"When was the last time you hugged someone?"
"Forgotten already, old thing? It was just now, when you arrived."
"Yes, before that, you idiot."
"Word of advice, Sarah. When you interview the minister, try not to call him an idiot."
"Yes, thank you, Harry. Have you ever cried in public?"
"…well, I cried at my mother's funeral, if that's what you mean."
"Sorry, that was a bit on the nose. Have you ever changed a nappy?"
"Rather an odd question, isn't it? Yes, I have."
"Really? Whose baby?"
"Do you have many cousins?"
"Not many, no. One on my father's side, two on my mother's."
"That's more than I've got. What was the last wedding you went to?"
"Er…probably my cousin's, again. It was a while ago now. Missed the most recent — it was while we were…well, you know."
"On tour with the Doctor, you mean. It's funny, isn't it, how much can change even when it doesn't seem you've been away all that long."
"The world thought it was rather longer than I did, that's for certain."
"Time isn't quite the same in the TARDIS. You can travel a million years in the blink of an eye, or go away for a week only to find six months have passed. Perhaps that's it why can be so hard to pick up — your life is still there, but you don't quite remember what to do with it, and the rest of the world's moved on without you…"
"I've lost my place…here we are. Have you ever broken a bone?"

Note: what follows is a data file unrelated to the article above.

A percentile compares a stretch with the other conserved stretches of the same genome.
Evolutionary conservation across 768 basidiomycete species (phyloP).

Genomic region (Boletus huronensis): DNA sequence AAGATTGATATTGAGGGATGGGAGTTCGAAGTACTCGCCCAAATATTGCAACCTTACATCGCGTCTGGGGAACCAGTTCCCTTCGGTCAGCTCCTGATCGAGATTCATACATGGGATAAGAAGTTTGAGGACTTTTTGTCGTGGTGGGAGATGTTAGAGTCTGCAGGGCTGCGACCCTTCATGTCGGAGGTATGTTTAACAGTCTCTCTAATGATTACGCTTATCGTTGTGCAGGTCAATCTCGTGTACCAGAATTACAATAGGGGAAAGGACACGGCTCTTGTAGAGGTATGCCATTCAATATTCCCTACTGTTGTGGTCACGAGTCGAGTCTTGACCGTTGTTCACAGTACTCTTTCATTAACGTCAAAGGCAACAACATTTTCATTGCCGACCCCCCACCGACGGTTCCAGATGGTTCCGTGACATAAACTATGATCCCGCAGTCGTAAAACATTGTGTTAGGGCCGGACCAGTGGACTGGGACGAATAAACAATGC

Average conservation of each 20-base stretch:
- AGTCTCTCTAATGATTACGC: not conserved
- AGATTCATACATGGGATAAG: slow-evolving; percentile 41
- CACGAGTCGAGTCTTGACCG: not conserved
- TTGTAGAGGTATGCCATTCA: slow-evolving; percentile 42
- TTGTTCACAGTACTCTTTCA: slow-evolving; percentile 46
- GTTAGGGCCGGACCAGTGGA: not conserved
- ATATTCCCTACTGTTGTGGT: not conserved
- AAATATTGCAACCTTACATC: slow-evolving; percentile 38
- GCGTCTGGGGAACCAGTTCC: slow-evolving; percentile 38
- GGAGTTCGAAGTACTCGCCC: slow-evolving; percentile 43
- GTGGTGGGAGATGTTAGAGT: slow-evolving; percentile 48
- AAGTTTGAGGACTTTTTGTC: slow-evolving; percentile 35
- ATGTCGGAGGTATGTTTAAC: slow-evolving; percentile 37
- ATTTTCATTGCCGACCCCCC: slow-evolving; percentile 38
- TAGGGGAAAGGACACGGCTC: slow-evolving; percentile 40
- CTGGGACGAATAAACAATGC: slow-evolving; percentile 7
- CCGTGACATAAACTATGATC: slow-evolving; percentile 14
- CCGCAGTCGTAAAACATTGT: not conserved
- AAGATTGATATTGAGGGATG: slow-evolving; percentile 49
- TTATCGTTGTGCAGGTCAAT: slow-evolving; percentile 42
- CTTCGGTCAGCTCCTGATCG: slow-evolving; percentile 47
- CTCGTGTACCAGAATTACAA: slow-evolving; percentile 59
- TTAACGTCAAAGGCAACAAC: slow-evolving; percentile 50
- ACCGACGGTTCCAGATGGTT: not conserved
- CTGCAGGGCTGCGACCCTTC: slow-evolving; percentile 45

"More than one. Let's see. I broke my nose playing rugby. Ankle — that was rugby again. Dished my wrist coming off a bike…"
"You're a walking disaster area, Harry! Have you ever broken the law?"
"Certainly not! Well, not here, anyway. With the Doctor…well, you should know the answer to that!"
"Only in a good cause on alien worlds, then, is it? Where was I? Oh yes. Do you have any tattoos?"
"You do! I don't believe it. Where is it?"
"Oh, come on, Harry. I thought we were friends. What is it, one of those 'prove you're a real sailor' jobs?"
"Perhaps we could move on to the next question, Sarah."
"Spoil sport! I'll find out some other way, you know I will. Oh, all right. Who makes you laugh the most?"
"Old school friend."
"…and he's called Austin Minor? Really?"
"Well, it's Paul Austin, really, but he had an older brother, so — Austin Minor."
"Public schoolboys! I'm sorry I asked. Did you have a nickname at school? Oh, don't look like that. You can tell me."